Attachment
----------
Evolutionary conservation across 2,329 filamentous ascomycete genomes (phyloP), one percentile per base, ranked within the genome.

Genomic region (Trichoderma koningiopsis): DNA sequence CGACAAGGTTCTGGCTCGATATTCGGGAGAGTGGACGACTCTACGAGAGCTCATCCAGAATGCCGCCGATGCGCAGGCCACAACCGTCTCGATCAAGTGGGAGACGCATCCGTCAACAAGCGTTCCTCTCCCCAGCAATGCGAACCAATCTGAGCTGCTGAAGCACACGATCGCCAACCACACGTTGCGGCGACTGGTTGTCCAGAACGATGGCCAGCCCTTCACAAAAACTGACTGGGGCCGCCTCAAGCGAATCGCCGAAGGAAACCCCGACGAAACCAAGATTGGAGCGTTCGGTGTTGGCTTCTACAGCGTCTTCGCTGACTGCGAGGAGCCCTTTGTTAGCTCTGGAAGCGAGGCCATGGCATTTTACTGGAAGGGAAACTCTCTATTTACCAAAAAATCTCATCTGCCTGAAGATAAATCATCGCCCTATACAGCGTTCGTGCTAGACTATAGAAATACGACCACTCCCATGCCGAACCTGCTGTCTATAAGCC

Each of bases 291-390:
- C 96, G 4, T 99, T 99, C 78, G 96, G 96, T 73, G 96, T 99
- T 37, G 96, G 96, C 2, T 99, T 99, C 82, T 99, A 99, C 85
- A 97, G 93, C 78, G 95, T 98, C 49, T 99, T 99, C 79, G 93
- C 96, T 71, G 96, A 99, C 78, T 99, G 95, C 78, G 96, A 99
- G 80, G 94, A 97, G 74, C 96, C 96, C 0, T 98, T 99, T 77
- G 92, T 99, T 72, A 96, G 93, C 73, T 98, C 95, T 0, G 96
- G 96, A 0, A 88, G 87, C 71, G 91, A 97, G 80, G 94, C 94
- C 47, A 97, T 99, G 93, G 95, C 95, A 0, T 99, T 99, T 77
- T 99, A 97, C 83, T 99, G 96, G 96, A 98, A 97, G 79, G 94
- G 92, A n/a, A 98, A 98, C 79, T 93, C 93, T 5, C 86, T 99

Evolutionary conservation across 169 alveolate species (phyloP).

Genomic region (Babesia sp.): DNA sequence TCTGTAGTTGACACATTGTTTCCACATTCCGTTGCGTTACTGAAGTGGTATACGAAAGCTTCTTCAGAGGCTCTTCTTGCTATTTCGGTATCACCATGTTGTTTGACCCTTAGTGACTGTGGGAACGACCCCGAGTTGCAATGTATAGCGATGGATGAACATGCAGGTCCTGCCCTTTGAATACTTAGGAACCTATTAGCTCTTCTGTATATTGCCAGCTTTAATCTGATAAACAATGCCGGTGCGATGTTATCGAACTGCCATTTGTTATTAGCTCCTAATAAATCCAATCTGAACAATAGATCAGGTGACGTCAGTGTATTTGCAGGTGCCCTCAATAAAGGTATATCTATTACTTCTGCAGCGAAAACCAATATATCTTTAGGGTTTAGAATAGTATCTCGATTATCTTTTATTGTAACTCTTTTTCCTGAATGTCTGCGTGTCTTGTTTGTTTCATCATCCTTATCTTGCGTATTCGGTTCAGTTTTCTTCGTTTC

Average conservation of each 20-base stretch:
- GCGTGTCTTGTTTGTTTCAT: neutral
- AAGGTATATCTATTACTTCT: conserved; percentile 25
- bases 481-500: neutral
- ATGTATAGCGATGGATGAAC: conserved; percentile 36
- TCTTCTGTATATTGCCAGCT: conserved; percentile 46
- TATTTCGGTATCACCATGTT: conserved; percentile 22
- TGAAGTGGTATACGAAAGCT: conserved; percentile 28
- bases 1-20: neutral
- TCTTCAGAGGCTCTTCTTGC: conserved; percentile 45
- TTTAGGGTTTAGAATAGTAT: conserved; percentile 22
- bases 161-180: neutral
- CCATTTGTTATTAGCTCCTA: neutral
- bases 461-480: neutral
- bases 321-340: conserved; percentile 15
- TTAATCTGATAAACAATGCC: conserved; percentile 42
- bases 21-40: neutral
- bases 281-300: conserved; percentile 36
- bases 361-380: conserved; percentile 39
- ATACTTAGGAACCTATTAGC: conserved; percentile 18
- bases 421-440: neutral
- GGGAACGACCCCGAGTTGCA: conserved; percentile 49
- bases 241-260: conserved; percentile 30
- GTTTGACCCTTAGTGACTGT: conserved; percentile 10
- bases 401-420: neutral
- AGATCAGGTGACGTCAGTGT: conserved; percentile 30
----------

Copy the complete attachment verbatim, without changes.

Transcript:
Evolutionary conservation across 2,329 filamentous ascomycete genomes (phyloP), one percentile per base, ranked within the genome.

Genomic region (Trichoderma koningiopsis): DNA sequence CGACAAGGTTCTGGCTCGATATTCGGGAGAGTGGACGACTCTACGAGAGCTCATCCAGAATGCCGCCGATGCGCAGGCCACAACCGTCTCGATCAAGTGGGAGACGCATCCGTCAACAAGCGTTCCTCTCCCCAGCAATGCGAACCAATCTGAGCTGCTGAAGCACACGATCGCCAACCACACGTTGCGGCGACTGGTTGTCCAGAACGATGGCCAGCCCTTCACAAAAACTGACTGGGGCCGCCTCAAGCGAATCGCCGAAGGAAACCCCGACGAAACCAAGATTGGAGCGTTCGGTGTTGGCTTCTACAGCGTCTTCGCTGACTGCGAGGAGCCCTTTGTTAGCTCTGGAAGCGAGGCCATGGCATTTTACTGGAAGGGAAACTCTCTATTTACCAAAAAATCTCATCTGCCTGAAGATAAATCATCGCCCTATACAGCGTTCGTGCTAGACTATAGAAATACGACCACTCCCATGCCGAACCTGCTGTCTATAAGCC

Each of bases 291-390:
- C 96, G 4, T 99, T 99, C 78, G 96, G 96, T 73, G 96, T 99
- T 37, G 96, G 96, C 2, T 99, T 99, C 82, T 99, A 99, C 85
- A 97, G 93, C 78, G 95, T 98, C 49, T 99, T 99, C 79, G 93
- C 96, T 71, G 96, A 99, C 78, T 99, G 95, C 78, G 96, A 99
- G 80, G 94, A 97, G 74, C 96, C 96, C 0, T 98, T 99, T 77
- G 92, T 99, T 72, A 96, G 93, C 73, T 98, C 95, T 0, G 96
- G 96, A 0, A 88, G 87, C 71, G 91, A 97, G 80, G 94, C 94
- C 47, A 97, T 99, G 93, G 95, C 95, A 0, T 99, T 99, T 77
- T 99, A 97, C 83, T 99, G 96, G 96, A 98, A 97, G 79, G 94
- G 92, A n/a, A 98, A 98, C 79, T 93, C 93, T 5, C 86, T 99

Evolutionary conservation across 169 alveolate species (phyloP).

Genomic region (Babesia sp.): DNA sequence TCTGTAGTTGACACATTGTTTCCACATTCCGTTGCGTTACTGAAGTGGTATACGAAAGCTTCTTCAGAGGCTCTTCTTGCTATTTCGGTATCACCATGTTGTTTGACCCTTAGTGACTGTGGGAACGACCCCGAGTTGCAATGTATAGCGATGGATGAACATGCAGGTCCTGCCCTTTGAATACTTAGGAACCTATTAGCTCTTCTGTATATTGCCAGCTTTAATCTGATAAACAATGCCGGTGCGATGTTATCGAACTGCCATTTGTTATTAGCTCCTAATAAATCCAATCTGAACAATAGATCAGGTGACGTCAGTGTATTTGCAGGTGCCCTCAATAAAGGTATATCTATTACTTCTGCAGCGAAAACCAATATATCTTTAGGGTTTAGAATAGTATCTCGATTATCTTTTATTGTAACTCTTTTTCCTGAATGTCTGCGTGTCTTGTTTGTTTCATCATCCTTATCTTGCGTATTCGGTTCAGTTTTCTTCGTTTC

Average conservation of each 20-base stretch:
- GCGTGTCTTGTTTGTTTCAT: neutral
- AAGGTATATCTATTACTTCT: conserved; percentile 25
- bases 481-500: neutral
- ATGTATAGCGATGGATGAAC: conserved; percentile 36
- TCTTCTGTATATTGCCAGCT: conserved; percentile 46
- TATTTCGGTATCACCATGTT: conserved; percentile 22
- TGAAGTGGTATACGAAAGCT: conserved; percentile 28
- bases 1-20: neutral
- TCTTCAGAGGCTCTTCTTGC: conserved; percentile 45
- TTTAGGGTTTAGAATAGTAT: conserved; percentile 22
- bases 161-180: neutral
- CCATTTGTTATTAGCTCCTA: neutral
- bases 461-480: neutral
- bases 321-340: conserved; percentile 15
- TTAATCTGATAAACAATGCC: conserved; percentile 42
- bases 21-40: neutral
- bases 281-300: conserved; percentile 36
- bases 361-380: conserved; percentile 39
- ATACTTAGGAACCTATTAGC: conserved; percentile 18
- bases 421-440: neutral
- GGGAACGACCCCGAGTTGCA: conserved; percentile 49
- bases 241-260: conserved; percentile 30
- GTTTGACCCTTAGTGACTGT: conserved; percentile 10
- bases 401-420: neutral
- AGATCAGGTGACGTCAGTGT: conserved; percentile 30